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Study of the effects of mutations in the genes of Histoplasma capsulatum, generated by CRISPR-Cas9, on the survival and intracellular replication of yeasts

Grant number: 21/01904-7
Support Opportunities:Scholarships in Brazil - Post-Doctorate
Effective date (Start): November 01, 2021
Effective date (End): October 31, 2023
Field of knowledge:Biological Sciences - Microbiology - Biology and Physiology of Microorganisms
Principal Investigator:Carlos Pelleschi Taborda
Grantee:Jéssica Luana Chechi
Host Institution: Instituto de Ciências Biomédicas (ICB). Universidade de São Paulo (USP). São Paulo , SP, Brazil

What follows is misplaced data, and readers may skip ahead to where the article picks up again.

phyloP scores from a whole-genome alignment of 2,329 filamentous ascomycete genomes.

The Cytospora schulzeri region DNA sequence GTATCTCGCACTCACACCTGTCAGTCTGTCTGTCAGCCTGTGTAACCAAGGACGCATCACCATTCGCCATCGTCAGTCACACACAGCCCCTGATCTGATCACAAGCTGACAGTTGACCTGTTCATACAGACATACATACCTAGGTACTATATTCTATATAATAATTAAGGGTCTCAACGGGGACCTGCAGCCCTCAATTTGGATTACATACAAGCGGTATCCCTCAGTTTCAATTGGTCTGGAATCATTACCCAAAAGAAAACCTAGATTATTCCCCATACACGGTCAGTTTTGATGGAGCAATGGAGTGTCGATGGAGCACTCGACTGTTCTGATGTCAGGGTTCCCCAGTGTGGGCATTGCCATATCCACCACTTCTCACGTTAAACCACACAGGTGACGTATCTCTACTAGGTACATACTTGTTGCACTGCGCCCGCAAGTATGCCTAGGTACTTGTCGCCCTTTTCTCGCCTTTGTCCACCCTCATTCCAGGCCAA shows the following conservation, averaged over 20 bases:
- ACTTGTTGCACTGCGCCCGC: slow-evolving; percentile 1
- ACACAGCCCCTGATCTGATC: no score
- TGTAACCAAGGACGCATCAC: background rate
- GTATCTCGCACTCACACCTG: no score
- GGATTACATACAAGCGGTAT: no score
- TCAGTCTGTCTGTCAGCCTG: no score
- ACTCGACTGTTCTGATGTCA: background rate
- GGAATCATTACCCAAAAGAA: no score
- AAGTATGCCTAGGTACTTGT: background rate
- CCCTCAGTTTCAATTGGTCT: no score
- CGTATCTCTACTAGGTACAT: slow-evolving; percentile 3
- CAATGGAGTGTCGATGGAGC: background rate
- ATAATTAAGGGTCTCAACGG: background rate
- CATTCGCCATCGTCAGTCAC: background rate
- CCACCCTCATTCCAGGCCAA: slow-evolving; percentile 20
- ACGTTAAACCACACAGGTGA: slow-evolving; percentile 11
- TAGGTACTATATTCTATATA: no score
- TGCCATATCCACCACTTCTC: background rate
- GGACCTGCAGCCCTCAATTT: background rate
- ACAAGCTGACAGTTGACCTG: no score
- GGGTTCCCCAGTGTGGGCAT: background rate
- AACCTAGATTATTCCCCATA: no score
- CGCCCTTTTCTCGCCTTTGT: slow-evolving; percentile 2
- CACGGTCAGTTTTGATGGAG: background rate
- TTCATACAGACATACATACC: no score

Histoplasmosis is an infection caused by the dimorphic fungus Histoplasma capsulatum, being one of the most important systemic and endemic mycoses with a wide worldwide distribution, and areas of predominance in the Americas. Histoplasma is found mainly in soils contaminated with the excrement of certain species of birds or bat guano; consequently, infection with this pathogen usually occurs after exposure to these contaminated environments. Histoplasma spp. is an intracellular pathogen, yeasts are highly adapted to the host, using macrophages as a proliferative niche while avoiding microbicidal mechanisms inside these cells. As a result, innate immune cells are unable to control H. capsulatum on their own. During infection of H. capsulatum in murine macrophages, the expression of a gene encoding a co-activating protein, 100 KDa protein (Hc100p), was observed; this protein seems to play an important role in the adaptation and survival mechanisms of this fungus in hostile conditions inside macrophages. However, so far the characterization and function of this protein are unknown. Also, within the intracellular compartment, the replication of Histoplasma yeasts requires the acquisition of several essential nutrients, including metal ions. Studies show that although iron and zinc are sufficiently abundant in macrophages at rest, activation of cytokines from cellular hosts causes restriction of these metals to yeast as a form of nutritional immunity. Thus, the objective of this study is to elucidate and characterize, genes and proteins involved in the mechanisms of virulence, survival and intracellular replication of the fungal pathogen Histoplasma capsulatum. Methods: Histoplasma capsulatum strain G217B will be cultured to obtain mutant strains using the CRISPR-Cas9 editing system, for the gene coding for the coactivating protein (Hcp100), as well as for those coding for proteins involved in the acquisition of micronutrients iron and zinc. The survival and replication of the mutant and wild strains will be evaluated in an in vitro model using macrophages activated by cytokines. Subsequently, a proteomic analysis of the wild yeasts and mutants of H. capsulatum, from activated macrophages, will be performed to characterize the proteins and molecular pathways involved in the virulence, survival and replication of this pathogen. Together with these analyzes, the survival and replication of mutant strains obtained from H. capsulatum in an in vivo model of Pulmonary Histoplasmosis will be evaluated, as well as the analysis of pro and anti-inflammatory cytokine production in the lungs of infected mice. (AU)

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